A group of vendors or companies that do business with Cottonwood-based Hydroswing filed a petition March 3 in the Minnesota district of bankruptcy court claiming Hydroswing owed them thousands of dollars in unpaid bills. This was done in effort to force the company into Chapter 7 bankruptcy. 

According to court records, the amount of money owed by Hydro-swing to its creditors (vendors) is staggering.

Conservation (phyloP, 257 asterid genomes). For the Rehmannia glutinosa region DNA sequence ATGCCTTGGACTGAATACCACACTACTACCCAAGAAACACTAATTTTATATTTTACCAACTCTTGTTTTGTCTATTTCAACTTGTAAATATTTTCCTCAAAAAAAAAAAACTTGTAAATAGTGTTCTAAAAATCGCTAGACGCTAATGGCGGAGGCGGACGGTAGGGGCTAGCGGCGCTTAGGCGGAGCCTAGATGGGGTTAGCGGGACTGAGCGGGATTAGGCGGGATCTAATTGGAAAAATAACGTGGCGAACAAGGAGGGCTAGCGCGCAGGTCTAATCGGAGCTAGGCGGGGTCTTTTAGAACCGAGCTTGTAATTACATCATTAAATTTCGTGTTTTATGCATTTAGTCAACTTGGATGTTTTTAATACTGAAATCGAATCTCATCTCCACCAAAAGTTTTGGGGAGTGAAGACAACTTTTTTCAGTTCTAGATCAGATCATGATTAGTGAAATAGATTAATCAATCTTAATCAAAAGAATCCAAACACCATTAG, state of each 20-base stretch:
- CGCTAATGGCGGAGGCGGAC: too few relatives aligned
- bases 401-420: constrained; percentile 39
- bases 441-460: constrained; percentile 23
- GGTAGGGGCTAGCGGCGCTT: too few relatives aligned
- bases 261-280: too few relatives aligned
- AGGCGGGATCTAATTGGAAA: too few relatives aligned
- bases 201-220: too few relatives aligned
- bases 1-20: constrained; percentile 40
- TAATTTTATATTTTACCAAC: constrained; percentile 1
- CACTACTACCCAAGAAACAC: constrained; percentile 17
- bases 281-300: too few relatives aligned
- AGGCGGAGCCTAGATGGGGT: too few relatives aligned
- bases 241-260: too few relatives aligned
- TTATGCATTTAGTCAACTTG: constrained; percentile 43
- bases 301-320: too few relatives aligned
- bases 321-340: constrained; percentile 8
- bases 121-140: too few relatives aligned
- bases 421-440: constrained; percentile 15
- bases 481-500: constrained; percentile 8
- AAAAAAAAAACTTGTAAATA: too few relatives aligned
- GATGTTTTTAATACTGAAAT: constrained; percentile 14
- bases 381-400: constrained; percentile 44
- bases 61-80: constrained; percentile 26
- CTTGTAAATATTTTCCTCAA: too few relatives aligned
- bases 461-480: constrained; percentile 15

Hydroswing Hydraulic Doors and Walls of Cottonwood, got its start in 1999.  The company was purchased two years ago and is now owned by Hydroswing Ltd., of Preston, Lancashire, England. For years the company seemed on solid ground and employed about 30 Cottonwood-area residents at its plant.  However,  a group of vendors or companies that do business with Hydroswing, filed a petition March 3 in the Minnesota district of bankruptcy court claiming Hydroswing owed them thousands of dollars in unpaid bills. This was done in effort to force the company into Chapter 7 bankruptcy.  According to court records, the amount of money owed by Hydro-swing to its creditors (vendors) is staggering.  According to a verification statement, Pace Manufacturing Division of Atlas Hydraulics, Inc., of Brandon, S.D., has a $576,894.27 claim for shipment of goods against Hydro-swing, which is partially secured by assets of Hydroswing, Inc., but believe it is under-secured and acknowledge it has an unsecured claim for an amount not less than $5,000. Mike Altena, chief financial officer of Kooima Company of Rock Valley, Iowa states in court documents his company has a $155,003.85 claim for shipment of goods against Hydro-swing, with the same under-secured claim as the above company. State Steel of Sioux City, Iowa is making a similar claim with a dollar amount attached of $181,367.79.  R.H. Hummer, Jr. Inc. of Amana, Iowa has a claim in for $151,472.42. The petition filed by these creditors against Hydroswing earlier this past month was successful, according to U.S. Bankruptcy Court records.  An order for relief was granted to Hydro-swing by U.S. bankruptcy judge Gregory Kishel, according to court records.  Under the court order, Hydroswing has one week to come up with a list of creditors and two weeks to file a schedule of assets and liabilities, and a statement of financial affairs. These court proceedings are just the latest installment in the downward spiral of Hydroswing.  Rumors have circulated for months now about troubles with the company, but company officials, through other media outlets, have denied there was any problem. Company officials stuck to a script of saying the company was reorganizing, and employees would soon be back on the job. It is clear now this is not the case, as the secured creditors are going after Hydroswing’s tangible assets. In addition to workers being unemployed and large suppliers being owed massive sums of money, some smaller, more local contractors have felt the pain of Hydroswing closing its doors.  Chad Van Drunen, a trucker from Minneota who hauled Hydro-swing  doors is owed somewhere in the neighborhood of $38,000 in back pay. “I hauled for (Hydro-swing) for three years,” Van Drunen said. “It was about a year ago that I started noticing that they (the company) were pushing their payments further out and it was taking me longer and longer to get paid.” Van Drunen eventually quit hauling for the company six months ago, but he went back to it when Hydroswing started paying cash up front. “They even paid down on their bill a little bit,” Van Drunen said. “They were really busy, so I thought things were turning around. I knew they’d leased a couple of new buildings and purchased some new, big equipment.” Then the hammer came down. Hydroswing closed its doors, leaving Van Drunen out in the cold.  “I’m not like the big guys in this picture,” Van Drunen said. “I’m an unsecured creditor. I’m going to get in on the bankruptcy proceedings and hope that I can get 10 cents on the dollar.” Even if Van Drunen gets his 10 cents on the dollar, that still leaves him with $34,000 or more in unpaid bills, and the impact has been immediate. “When I was hauling for Hydroswing, I had seven trucks with leased operators,” Van Drunen said. “I’m down to two trucks now.  “I know they (Hydroswing) owe a lot of people a lot of money, and I’m not the only one in this boat.  Customers have been left hanging in the wind, too. Ronnie Cooper, a general contractor from Currituck County, N.C. ordered a door from Hy-droswing in September 2010. “They called me in Nov-ember 2010 and told me my door was completed and ready to ship,” Cooper said. “I had already made a $5,000 down payment on the door.  “I wasn't ready for them to ship it, though, so they said they’d hold the door.” In December 2010, Cooper called Hydroswing and said he was ready for shipment, but the door never arrived. He called the company several times. “They finally admitted they didn’t have the door done,” Cooper said. “The frame was supposedly done, but they didn’t have any of the hydraulics, motors or switches. They also told me they didn’t have the money to ship the door.” Cooper offered to hire a private trucker to go pick the completed frame up and deliver it to him without any of the hydraulics, motors or switches.  “They never responded to my request,” Cooper said. “I doubt they ever had the frame completed. They were just stringing me along.” Cooper is left in the same situation many others are in. “I tried contacting the Attorney General in Minnesota, but they said fraud is really hard to prove,” he said. “I'm looking for sort of recourse against (Hydroswing), but like a lot of people, I don't think I’ll ever see a penny.” Editorial note: This reporter tried several times to contact the company, but attempts were unsuccessful. In addition, several attempts were made to contact workers. Again, no reply.